Dr A complained about the care given to his mother (“Mrs A”) by Cardiff and Vale University Health Board (“the Health Board”). He said that, on 13 February 2014, Mrs A was admitted to the Medical Assessment Unit (“the MAU”) of the University Hospital of Wales. She was later transferred to a surgical ward (“the Ward”). Dr A said Mrs A was triaged wrongly, the medical team were late in examining her and no treatment was given. He said the MAU misdiagnosed and mismanaged sepsis and failed to follow the “sepsis pathway”. He also said:
• antibiotics were either administered late or not at all
• fluid balance monitoring was not done. His mother was septic and was unable to pass urine, but a catheter was not inserted;
• no paracetamol was given in the MAU and she remained feverish throughout her stay in the MAU;
• despite being on oxygen when she was in the MAU, she was not given oxygen during a transfer between the MAU and the Ward.
Dr A said the failings led to Mrs A suffering a cardiac arrest on 13 February. Mrs A remained in hospital until 8 March when, sadly, she died.
My investigation considered the relevant records along with comments from the Health Board and Dr A. I also obtained advice from two of my clinical advisers.
Sepsis is a common and potentially life-threatening condition triggered by an infection. If not treated quickly, it can eventually lead to multiple organ failure and death. Early symptoms of sepsis usually develop quickly and it can move from a mild illness to a serious one very quickly. Therefore, early intervention is key. If identified and treated quickly, sepsis is treatable. The Sepsis Six is a recognised set of interventions (including the giving of antibiotics) which, when delivered in the first hour, can increase the chance of survival.
My investigation found that Mrs A was suffering from sepsis. However, the Health Board failed to implement the Sepsis Six.
Mrs A should have been seen by a doctor within 10 minutes of triage; however she was not reviewed by the doctor for three and a half hours. There was a similar delay in the giving of paracetamol and, more seriously, a delay of over six hours in the giving of antibiotics.
My investigation also found that the Health Board failed to follow record keeping and complaint handling guidance.
In relation to Dr A’s complaint that Mrs A was not given oxygen during a transfer between the MAU and the Ward, it is clear that Mrs A needed supplementary oxygen and this was given in the MAU. However, it was not clear from the records whether this was provided during the transfer to the Ward. If Mrs A was transferred without oxygen this would be a serious failing. The records indicated that she was peripherally cyanosed shortly after the transfer. This fits with the possibility that she was transferred without oxygen. She then suffered a cardiac arrest.
Unfortunately, as a result of poor record keeping, my investigation could not determine with any certainty whether Mrs A was, or was not, given oxygen during the transfer. Nor could it definitively identify what role the transfer played in her suffering a cardiac arrest. The poor record keeping therefore caused uncertainty which is an injustice.
I concluded that the care provided to Mrs A on 13 February was inadequate. Therefore, I upheld Dr A’s complaint and recommended that the Health Board should:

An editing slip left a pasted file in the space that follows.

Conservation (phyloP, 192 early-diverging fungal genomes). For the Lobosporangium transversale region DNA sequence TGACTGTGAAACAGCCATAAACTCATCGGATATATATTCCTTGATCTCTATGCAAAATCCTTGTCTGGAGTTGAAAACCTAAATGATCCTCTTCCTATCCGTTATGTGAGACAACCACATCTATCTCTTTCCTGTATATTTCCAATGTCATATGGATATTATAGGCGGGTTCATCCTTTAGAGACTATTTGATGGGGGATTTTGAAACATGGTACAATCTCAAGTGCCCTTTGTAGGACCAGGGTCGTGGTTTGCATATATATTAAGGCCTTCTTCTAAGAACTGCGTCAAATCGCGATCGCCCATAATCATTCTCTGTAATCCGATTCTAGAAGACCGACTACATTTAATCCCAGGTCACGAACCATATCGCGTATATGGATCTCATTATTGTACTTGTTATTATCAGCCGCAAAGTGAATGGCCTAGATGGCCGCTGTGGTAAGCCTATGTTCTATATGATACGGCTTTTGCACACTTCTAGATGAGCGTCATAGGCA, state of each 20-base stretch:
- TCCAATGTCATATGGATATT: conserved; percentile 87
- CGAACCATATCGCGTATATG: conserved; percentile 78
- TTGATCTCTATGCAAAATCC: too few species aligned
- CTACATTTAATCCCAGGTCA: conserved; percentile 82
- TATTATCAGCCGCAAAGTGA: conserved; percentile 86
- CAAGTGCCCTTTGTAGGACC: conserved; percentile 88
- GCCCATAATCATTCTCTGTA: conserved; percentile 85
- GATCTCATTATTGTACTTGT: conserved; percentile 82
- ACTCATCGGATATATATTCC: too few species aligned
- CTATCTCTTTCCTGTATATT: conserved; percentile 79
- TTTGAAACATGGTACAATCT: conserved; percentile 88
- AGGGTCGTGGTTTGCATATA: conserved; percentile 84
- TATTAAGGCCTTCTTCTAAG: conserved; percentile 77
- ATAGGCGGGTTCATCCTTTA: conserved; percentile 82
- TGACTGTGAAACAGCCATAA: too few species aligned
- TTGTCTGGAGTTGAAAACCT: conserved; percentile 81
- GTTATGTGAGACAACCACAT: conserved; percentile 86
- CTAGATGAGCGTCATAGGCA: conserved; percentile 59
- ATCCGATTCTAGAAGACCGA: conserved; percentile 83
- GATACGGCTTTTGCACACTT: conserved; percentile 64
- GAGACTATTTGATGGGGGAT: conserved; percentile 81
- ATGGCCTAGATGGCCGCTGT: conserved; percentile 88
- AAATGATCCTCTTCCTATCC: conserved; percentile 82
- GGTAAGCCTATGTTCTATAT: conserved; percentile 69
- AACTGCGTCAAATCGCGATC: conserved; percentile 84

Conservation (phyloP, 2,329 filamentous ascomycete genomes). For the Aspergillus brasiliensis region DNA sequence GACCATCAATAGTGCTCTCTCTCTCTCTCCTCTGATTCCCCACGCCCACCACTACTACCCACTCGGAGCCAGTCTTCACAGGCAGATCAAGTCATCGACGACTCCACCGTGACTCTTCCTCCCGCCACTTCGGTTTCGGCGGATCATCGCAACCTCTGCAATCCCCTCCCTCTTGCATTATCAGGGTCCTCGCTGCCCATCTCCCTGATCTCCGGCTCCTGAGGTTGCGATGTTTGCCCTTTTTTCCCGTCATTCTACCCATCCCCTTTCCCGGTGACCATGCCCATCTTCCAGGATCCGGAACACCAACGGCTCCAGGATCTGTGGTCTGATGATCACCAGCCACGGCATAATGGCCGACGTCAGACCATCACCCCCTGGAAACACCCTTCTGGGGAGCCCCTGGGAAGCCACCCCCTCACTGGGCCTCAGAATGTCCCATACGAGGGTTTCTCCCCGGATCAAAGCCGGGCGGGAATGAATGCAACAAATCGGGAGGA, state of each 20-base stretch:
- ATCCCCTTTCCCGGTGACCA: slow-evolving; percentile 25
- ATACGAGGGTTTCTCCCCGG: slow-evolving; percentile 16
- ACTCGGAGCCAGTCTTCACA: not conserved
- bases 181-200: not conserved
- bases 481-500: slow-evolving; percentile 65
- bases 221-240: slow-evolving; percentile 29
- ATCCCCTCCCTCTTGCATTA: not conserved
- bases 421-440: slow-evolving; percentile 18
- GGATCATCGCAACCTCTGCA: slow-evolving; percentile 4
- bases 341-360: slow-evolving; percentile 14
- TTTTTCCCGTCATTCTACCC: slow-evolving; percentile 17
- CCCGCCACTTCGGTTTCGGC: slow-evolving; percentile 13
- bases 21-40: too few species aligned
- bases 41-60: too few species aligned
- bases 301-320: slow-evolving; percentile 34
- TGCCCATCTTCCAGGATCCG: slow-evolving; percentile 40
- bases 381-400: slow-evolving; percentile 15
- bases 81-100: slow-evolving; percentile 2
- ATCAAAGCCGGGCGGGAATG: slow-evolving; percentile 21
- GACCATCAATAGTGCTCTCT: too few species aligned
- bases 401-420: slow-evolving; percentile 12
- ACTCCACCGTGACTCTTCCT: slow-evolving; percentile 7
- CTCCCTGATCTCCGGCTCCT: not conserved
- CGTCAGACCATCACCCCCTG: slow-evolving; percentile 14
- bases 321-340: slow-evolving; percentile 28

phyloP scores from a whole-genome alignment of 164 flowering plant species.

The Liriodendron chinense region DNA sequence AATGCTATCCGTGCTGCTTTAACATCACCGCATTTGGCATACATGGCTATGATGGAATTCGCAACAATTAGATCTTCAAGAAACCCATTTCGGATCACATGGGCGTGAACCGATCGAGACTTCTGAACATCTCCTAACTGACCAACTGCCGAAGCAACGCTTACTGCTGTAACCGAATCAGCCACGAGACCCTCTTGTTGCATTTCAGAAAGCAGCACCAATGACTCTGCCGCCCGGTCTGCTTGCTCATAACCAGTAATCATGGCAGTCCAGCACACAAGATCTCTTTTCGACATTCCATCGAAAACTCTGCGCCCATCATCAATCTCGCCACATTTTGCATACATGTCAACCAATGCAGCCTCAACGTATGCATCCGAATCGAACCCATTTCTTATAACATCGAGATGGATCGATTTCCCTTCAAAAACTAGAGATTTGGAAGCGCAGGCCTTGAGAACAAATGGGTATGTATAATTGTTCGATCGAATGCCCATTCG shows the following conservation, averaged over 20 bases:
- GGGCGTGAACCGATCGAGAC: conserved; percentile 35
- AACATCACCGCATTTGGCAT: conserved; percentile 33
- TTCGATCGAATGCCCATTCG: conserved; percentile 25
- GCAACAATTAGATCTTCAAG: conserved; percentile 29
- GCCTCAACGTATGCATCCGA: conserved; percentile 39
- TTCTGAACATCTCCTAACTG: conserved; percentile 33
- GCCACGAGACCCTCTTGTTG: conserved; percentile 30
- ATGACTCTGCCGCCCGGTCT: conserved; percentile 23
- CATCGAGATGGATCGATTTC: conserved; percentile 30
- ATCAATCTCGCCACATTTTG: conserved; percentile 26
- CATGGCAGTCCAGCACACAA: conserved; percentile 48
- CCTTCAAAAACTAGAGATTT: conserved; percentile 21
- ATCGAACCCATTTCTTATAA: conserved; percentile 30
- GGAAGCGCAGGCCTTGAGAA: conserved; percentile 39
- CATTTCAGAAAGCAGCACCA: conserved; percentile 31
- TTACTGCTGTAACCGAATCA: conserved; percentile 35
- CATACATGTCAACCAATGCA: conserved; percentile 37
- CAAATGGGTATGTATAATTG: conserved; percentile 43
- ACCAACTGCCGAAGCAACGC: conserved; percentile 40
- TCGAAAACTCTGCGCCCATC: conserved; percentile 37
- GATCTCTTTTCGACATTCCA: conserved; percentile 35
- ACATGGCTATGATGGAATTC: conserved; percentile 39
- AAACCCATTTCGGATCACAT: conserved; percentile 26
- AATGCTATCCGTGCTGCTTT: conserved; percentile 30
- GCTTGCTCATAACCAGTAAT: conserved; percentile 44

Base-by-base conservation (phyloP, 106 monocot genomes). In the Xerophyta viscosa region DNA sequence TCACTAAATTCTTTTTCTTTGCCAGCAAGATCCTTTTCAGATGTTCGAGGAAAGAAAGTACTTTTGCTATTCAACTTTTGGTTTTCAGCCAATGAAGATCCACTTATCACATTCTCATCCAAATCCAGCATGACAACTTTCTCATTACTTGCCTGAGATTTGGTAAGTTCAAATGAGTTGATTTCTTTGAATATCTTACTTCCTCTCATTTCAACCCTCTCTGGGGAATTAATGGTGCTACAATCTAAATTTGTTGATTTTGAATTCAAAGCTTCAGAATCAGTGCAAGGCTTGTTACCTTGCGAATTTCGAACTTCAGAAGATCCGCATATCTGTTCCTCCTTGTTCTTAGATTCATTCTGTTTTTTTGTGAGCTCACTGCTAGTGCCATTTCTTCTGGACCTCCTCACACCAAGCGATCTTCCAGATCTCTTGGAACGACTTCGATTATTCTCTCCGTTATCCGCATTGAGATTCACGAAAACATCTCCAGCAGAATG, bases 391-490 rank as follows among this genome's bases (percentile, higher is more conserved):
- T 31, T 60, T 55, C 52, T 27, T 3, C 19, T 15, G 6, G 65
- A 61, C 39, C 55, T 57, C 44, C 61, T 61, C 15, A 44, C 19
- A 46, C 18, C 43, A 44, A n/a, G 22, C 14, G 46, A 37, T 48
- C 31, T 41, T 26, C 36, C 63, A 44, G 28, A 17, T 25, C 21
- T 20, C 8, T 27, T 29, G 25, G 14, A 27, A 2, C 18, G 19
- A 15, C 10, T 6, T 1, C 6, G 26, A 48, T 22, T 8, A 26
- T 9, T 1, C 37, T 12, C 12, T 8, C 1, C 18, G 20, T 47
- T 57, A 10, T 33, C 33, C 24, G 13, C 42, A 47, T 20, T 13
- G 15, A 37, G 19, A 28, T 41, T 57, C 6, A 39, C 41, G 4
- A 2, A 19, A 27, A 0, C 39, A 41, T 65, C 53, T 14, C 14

a) Give Dr A an unequivocal written apology for the failures identified by this report.
b) Make a payment to Dr A of £4000 to reflect the:
i. distress caused by the failings in Mrs A’s care;
ii. uncertainty caused by those failings;
iii. failings in the Health Board’s handling of his complaint;
iv. provision of incorrect information during the complaint process.
c) So that appropriate lessons may be learned, share this report with the doctors, nurses and administrative staff involved in the case.
d) Formally remind the doctors and nurses involved in Mrs A’s care to follow the relevant record keeping guidance. (If needed, and within four months of the date of this report, the Health Board should implement refresher training for staff, involved in the case, who indicate that they are not fully conversant with the relevant guidance).
e) Provide me with evidence of its current process which ensures that doctors and nurses who meet with complainants are familiar with the case and the patient’s records.
f) Provide me with evidence of the existing monitoring and quality assurance mechanisms it has in place to prevent a recurrence of the failure of:
i. doctors to review a patient categorised as triage 2 within the timescales specified by the MTS.
ii. doctors and nurses to follow the sepsis pathway.
iii. doctors to ensure that the surgical review was performed by a doctor experienced enough to perform it.
iv. doctors and nurses to maintain appropriate records.
v. doctors, nurses and administrative staff to follow the Complaints Guidance.
(If the Health Board is not able to provide evidence to show that it has current suitable protocols for (e) and (f)(i) – (v) then, within four months, it should provide its plans to introduce such protocols).
g) Ensure that staff training in respect of recognising sepsis is up to date.
(If needed, and within six months of the date of this report, the Health Board should implement training for staff who indicate that they are not fully conversant with the relevant protocols).
A full copy of the report is available below.